Builder confidence in the market for newly built single-family homes jumped in May as continued inventory shortages boosted homebuilder optimism, despite higher construction costs and interest rates, the National Association of Home Builders reported.
Specifically, the NAHB/Wells Fargo Housing Market Index (HMI) rose five points to 50, the first time the index has hit the midway point since July 2022 and the fifth monthly increase in a row. Any number over 50 indicates that more builders view conditions as “good,” rather than “poor.”
“New home construction is taking on an increased role in the marketplace because many homeowners with loans well below current mortgage rates are electing to stay put, and this is keeping the supply of existing homes at a very low level,” NAHB Chief Economist Robert Dietz said in a press release, noting that in March, 33% of homes for sale were new, compared to a historical average of 12.7% from 2000 to 2019. “With limited available housing inventory, new construction will continue to be a significant part of prospective buyers’ search in the quarters ahead.”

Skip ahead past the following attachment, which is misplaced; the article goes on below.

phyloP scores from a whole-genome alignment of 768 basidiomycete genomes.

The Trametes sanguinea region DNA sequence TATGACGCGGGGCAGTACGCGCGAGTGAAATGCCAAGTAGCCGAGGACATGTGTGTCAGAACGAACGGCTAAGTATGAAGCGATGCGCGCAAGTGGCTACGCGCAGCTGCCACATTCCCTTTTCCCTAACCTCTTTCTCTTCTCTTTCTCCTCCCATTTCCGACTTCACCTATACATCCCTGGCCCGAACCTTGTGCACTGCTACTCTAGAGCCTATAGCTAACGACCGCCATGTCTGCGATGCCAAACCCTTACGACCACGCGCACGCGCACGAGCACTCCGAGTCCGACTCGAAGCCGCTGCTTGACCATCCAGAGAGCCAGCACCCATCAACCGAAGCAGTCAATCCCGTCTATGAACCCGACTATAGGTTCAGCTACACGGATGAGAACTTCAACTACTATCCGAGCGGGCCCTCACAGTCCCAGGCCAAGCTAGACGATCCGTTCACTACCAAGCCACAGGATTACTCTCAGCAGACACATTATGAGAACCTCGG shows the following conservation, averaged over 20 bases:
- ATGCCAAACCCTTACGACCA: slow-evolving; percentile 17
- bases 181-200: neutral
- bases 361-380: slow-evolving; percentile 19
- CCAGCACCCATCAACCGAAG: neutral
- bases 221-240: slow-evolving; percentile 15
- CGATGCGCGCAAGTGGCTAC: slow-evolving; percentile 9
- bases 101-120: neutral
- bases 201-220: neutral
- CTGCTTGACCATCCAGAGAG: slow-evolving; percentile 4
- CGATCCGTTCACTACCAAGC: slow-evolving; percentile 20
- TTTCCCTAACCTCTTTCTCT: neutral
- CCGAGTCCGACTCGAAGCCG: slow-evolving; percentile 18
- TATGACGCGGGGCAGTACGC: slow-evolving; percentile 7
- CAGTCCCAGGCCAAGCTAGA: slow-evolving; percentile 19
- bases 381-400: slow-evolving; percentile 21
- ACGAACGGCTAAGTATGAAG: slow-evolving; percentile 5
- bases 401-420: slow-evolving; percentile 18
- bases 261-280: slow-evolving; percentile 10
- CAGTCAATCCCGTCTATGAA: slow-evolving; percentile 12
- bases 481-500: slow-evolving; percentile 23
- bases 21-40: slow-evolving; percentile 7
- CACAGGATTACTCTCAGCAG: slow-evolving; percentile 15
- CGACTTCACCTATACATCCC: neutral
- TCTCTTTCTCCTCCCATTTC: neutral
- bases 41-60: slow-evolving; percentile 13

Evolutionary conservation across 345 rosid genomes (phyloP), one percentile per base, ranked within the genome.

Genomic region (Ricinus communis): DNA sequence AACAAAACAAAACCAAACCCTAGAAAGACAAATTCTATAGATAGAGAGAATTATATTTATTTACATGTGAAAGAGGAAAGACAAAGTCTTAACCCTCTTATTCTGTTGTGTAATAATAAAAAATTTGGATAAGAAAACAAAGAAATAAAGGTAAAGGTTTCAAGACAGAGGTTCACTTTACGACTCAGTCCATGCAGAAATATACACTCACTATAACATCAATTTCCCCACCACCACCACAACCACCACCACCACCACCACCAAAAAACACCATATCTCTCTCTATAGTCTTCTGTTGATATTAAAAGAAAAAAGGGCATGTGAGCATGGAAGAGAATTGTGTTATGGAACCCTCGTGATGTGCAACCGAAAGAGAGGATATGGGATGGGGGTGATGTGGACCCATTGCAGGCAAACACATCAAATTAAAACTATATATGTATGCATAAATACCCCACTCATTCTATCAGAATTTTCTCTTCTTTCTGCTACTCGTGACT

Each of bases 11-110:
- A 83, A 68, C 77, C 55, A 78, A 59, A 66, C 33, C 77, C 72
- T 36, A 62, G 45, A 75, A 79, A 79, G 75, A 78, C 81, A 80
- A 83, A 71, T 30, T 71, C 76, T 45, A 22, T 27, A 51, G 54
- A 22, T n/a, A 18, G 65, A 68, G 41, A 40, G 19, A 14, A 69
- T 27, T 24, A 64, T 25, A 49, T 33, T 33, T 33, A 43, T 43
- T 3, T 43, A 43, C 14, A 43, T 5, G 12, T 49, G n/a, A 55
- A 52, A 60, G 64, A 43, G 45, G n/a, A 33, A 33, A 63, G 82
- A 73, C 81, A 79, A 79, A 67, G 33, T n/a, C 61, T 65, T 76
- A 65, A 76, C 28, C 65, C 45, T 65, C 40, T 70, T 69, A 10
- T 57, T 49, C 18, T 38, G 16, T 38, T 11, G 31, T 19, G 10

The share of builders reducing home prices slid to 27% in May from 30% in April. The average price reduction in April was 6%, the same as the previous four months. Meanwhile, the share of builders using incentives to bolster sales fell to 54% from 59% in April and 62% in December 2022.
The HMI is made up of three components, all of which rose in May. The component gauging current sales conditions rose five points to 56, and the gauge measuring sales expectations in the next six months surged seven points to 57, and the component measuring traffic of prospective buyers rose two points to 33.
Regionally, the three-month moving average for regional HMI scores rose two points to 39 in the Midwest, rose three points to 52 in the South and increased three points to 41 in the West. It was flat at 45 in the Northeast.